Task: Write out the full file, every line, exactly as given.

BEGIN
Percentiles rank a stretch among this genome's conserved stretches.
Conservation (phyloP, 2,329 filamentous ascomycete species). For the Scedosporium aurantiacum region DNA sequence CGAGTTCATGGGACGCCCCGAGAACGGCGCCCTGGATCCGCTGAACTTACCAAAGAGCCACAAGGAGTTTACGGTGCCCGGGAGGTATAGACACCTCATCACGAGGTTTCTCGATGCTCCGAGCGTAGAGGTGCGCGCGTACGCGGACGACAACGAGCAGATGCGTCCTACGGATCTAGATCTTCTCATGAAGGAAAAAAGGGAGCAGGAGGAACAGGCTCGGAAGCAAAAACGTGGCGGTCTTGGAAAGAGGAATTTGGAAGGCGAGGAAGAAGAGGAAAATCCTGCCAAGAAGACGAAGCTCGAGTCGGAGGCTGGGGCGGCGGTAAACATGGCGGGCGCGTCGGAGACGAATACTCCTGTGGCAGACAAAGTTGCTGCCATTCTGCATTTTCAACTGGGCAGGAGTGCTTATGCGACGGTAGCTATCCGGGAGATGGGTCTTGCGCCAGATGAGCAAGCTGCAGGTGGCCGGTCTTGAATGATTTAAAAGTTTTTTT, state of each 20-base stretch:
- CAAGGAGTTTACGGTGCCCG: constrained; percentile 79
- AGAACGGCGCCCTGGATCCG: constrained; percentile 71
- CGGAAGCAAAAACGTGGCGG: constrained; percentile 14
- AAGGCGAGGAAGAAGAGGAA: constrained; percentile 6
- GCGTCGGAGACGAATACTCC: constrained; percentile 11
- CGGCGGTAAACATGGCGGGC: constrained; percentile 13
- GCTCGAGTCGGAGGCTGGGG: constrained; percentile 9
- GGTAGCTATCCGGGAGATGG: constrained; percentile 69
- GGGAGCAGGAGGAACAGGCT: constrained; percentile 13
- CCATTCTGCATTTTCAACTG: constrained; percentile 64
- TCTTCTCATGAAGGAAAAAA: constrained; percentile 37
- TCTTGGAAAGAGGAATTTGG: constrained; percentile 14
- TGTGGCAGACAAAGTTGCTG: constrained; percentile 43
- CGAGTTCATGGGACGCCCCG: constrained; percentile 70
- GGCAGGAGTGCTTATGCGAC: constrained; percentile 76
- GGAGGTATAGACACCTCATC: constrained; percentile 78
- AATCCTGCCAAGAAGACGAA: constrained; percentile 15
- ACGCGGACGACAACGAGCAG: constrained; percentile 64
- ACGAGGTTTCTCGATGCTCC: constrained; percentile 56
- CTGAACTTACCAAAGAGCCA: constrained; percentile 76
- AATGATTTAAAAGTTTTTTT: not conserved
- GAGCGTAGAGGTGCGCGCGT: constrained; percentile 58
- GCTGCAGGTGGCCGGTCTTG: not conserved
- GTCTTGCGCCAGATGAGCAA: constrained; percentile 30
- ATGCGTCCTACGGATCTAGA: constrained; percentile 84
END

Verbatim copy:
Percentiles rank a stretch among this genome's conserved stretches.
Conservation (phyloP, 2,329 filamentous ascomycete species). For the Scedosporium aurantiacum region DNA sequence CGAGTTCATGGGACGCCCCGAGAACGGCGCCCTGGATCCGCTGAACTTACCAAAGAGCCACAAGGAGTTTACGGTGCCCGGGAGGTATAGACACCTCATCACGAGGTTTCTCGATGCTCCGAGCGTAGAGGTGCGCGCGTACGCGGACGACAACGAGCAGATGCGTCCTACGGATCTAGATCTTCTCATGAAGGAAAAAAGGGAGCAGGAGGAACAGGCTCGGAAGCAAAAACGTGGCGGTCTTGGAAAGAGGAATTTGGAAGGCGAGGAAGAAGAGGAAAATCCTGCCAAGAAGACGAAGCTCGAGTCGGAGGCTGGGGCGGCGGTAAACATGGCGGGCGCGTCGGAGACGAATACTCCTGTGGCAGACAAAGTTGCTGCCATTCTGCATTTTCAACTGGGCAGGAGTGCTTATGCGACGGTAGCTATCCGGGAGATGGGTCTTGCGCCAGATGAGCAAGCTGCAGGTGGCCGGTCTTGAATGATTTAAAAGTTTTTTT, state of each 20-base stretch:
- CAAGGAGTTTACGGTGCCCG: constrained; percentile 79
- AGAACGGCGCCCTGGATCCG: constrained; percentile 71
- CGGAAGCAAAAACGTGGCGG: constrained; percentile 14
- AAGGCGAGGAAGAAGAGGAA: constrained; percentile 6
- GCGTCGGAGACGAATACTCC: constrained; percentile 11
- CGGCGGTAAACATGGCGGGC: constrained; percentile 13
- GCTCGAGTCGGAGGCTGGGG: constrained; percentile 9
- GGTAGCTATCCGGGAGATGG: constrained; percentile 69
- GGGAGCAGGAGGAACAGGCT: constrained; percentile 13
- CCATTCTGCATTTTCAACTG: constrained; percentile 64
- TCTTCTCATGAAGGAAAAAA: constrained; percentile 37
- TCTTGGAAAGAGGAATTTGG: constrained; percentile 14
- TGTGGCAGACAAAGTTGCTG: constrained; percentile 43
- CGAGTTCATGGGACGCCCCG: constrained; percentile 70
- GGCAGGAGTGCTTATGCGAC: constrained; percentile 76
- GGAGGTATAGACACCTCATC: constrained; percentile 78
- AATCCTGCCAAGAAGACGAA: constrained; percentile 15
- ACGCGGACGACAACGAGCAG: constrained; percentile 64
- ACGAGGTTTCTCGATGCTCC: constrained; percentile 56
- CTGAACTTACCAAAGAGCCA: constrained; percentile 76
- AATGATTTAAAAGTTTTTTT: not conserved
- GAGCGTAGAGGTGCGCGCGT: constrained; percentile 58
- GCTGCAGGTGGCCGGTCTTG: not conserved
- GTCTTGCGCCAGATGAGCAA: constrained; percentile 30
- ATGCGTCCTACGGATCTAGA: constrained; percentile 84